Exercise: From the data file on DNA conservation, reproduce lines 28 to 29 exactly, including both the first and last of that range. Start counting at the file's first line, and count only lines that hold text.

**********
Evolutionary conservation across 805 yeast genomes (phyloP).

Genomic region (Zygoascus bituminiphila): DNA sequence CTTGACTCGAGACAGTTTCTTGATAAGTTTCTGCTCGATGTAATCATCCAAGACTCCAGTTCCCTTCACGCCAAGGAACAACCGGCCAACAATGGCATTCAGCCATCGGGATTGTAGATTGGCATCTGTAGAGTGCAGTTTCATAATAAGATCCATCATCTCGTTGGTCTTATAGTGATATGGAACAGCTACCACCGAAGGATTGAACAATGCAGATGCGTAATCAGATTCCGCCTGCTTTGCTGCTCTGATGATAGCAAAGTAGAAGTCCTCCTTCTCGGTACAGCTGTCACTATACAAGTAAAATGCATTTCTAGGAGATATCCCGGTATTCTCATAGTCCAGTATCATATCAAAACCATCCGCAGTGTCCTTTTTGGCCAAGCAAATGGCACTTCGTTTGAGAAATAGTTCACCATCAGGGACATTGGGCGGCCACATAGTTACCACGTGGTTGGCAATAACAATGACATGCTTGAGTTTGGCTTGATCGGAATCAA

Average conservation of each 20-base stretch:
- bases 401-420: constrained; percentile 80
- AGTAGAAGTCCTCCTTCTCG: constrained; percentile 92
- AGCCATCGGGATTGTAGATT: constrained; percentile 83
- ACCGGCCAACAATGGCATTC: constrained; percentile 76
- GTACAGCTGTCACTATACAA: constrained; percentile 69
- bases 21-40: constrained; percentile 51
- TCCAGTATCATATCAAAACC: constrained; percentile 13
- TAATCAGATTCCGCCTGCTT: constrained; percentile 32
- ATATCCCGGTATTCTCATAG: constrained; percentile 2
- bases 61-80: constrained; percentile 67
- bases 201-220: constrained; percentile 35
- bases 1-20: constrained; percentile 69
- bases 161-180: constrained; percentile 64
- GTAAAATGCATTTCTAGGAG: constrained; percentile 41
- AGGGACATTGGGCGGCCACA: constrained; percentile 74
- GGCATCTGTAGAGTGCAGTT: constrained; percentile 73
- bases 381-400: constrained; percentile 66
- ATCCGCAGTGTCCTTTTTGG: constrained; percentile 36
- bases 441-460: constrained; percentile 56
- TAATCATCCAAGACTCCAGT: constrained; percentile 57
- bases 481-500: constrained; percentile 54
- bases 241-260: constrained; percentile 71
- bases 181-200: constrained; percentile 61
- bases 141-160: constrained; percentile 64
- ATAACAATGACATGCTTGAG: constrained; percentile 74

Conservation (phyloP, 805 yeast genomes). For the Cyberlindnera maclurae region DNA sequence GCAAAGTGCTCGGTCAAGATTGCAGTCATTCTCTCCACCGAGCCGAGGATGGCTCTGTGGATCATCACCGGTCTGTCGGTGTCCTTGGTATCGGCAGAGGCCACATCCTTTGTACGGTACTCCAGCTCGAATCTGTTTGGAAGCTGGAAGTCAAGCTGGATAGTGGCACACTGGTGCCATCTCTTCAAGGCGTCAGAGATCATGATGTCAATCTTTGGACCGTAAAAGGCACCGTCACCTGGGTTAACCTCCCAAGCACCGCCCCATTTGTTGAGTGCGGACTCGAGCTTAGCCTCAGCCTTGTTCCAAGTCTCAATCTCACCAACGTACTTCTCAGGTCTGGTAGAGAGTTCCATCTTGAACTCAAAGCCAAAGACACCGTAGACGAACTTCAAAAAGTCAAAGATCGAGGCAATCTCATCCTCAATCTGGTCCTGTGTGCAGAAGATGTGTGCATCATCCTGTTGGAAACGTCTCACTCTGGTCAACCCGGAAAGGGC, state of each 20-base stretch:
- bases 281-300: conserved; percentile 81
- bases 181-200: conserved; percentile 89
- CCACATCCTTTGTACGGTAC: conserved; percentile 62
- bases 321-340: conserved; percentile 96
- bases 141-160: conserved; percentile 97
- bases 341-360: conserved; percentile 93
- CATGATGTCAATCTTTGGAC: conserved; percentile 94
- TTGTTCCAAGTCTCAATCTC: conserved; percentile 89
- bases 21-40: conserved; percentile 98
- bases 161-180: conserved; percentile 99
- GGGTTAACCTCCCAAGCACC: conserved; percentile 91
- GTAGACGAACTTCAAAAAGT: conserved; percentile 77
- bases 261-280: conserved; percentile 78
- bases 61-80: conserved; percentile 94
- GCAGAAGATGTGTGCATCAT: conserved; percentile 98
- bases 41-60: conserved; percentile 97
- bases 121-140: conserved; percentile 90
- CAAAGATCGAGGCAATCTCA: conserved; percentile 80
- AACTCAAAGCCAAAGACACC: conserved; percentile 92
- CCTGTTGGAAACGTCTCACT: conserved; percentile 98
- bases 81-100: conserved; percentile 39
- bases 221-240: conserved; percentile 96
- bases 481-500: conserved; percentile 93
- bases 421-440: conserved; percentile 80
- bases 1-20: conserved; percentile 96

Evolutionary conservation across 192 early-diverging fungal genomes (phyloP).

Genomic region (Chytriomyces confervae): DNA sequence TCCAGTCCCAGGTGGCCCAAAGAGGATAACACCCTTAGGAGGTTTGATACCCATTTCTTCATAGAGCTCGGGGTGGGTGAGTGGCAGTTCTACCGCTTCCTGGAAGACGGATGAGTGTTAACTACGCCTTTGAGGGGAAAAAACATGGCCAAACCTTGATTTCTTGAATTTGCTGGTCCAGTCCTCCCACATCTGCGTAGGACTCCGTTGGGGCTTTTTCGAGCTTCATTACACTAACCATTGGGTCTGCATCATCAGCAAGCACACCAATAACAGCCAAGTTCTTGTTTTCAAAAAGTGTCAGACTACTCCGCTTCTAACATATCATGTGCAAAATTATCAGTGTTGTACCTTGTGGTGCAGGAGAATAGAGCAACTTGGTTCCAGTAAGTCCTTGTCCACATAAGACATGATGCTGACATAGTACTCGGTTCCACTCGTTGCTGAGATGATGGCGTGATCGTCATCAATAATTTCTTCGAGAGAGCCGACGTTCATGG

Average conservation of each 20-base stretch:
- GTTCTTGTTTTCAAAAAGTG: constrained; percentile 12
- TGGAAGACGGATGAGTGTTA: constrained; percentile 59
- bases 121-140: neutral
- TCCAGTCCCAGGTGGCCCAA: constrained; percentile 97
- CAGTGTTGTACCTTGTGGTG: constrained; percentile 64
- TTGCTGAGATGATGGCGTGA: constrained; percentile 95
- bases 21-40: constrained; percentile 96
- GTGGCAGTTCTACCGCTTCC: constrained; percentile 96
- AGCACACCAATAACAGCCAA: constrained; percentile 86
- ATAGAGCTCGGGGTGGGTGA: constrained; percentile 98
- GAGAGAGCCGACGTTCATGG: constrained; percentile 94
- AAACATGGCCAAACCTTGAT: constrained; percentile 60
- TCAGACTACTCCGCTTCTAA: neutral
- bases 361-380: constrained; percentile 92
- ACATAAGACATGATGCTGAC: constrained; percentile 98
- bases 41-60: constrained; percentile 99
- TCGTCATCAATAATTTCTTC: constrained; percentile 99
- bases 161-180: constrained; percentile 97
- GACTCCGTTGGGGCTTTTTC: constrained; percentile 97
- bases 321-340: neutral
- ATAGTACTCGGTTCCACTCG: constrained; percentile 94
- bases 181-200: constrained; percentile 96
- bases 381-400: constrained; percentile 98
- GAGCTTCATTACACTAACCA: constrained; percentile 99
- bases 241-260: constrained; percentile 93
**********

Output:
- ATAACAATGACATGCTTGAG: constrained; percentile 74

Conservation (phyloP, 805 yeast genomes). For the Cyberlindnera maclurae region DNA sequence GCAAAGTGCTCGGTCAAGATTGCAGTCATTCTCTCCACCGAGCCGAGGATGGCTCTGTGGATCATCACCGGTCTGTCGGTGTCCTTGGTATCGGCAGAGGCCACATCCTTTGTACGGTACTCCAGCTCGAATCTGTTTGGAAGCTGGAAGTCAAGCTGGATAGTGGCACACTGGTGCCATCTCTTCAAGGCGTCAGAGATCATGATGTCAATCTTTGGACCGTAAAAGGCACCGTCACCTGGGTTAACCTCCCAAGCACCGCCCCATTTGTTGAGTGCGGACTCGAGCTTAGCCTCAGCCTTGTTCCAAGTCTCAATCTCACCAACGTACTTCTCAGGTCTGGTAGAGAGTTCCATCTTGAACTCAAAGCCAAAGACACCGTAGACGAACTTCAAAAAGTCAAAGATCGAGGCAATCTCATCCTCAATCTGGTCCTGTGTGCAGAAGATGTGTGCATCATCCTGTTGGAAACGTCTCACTCTGGTCAACCCGGAAAGGGC, state of each 20-base stretch: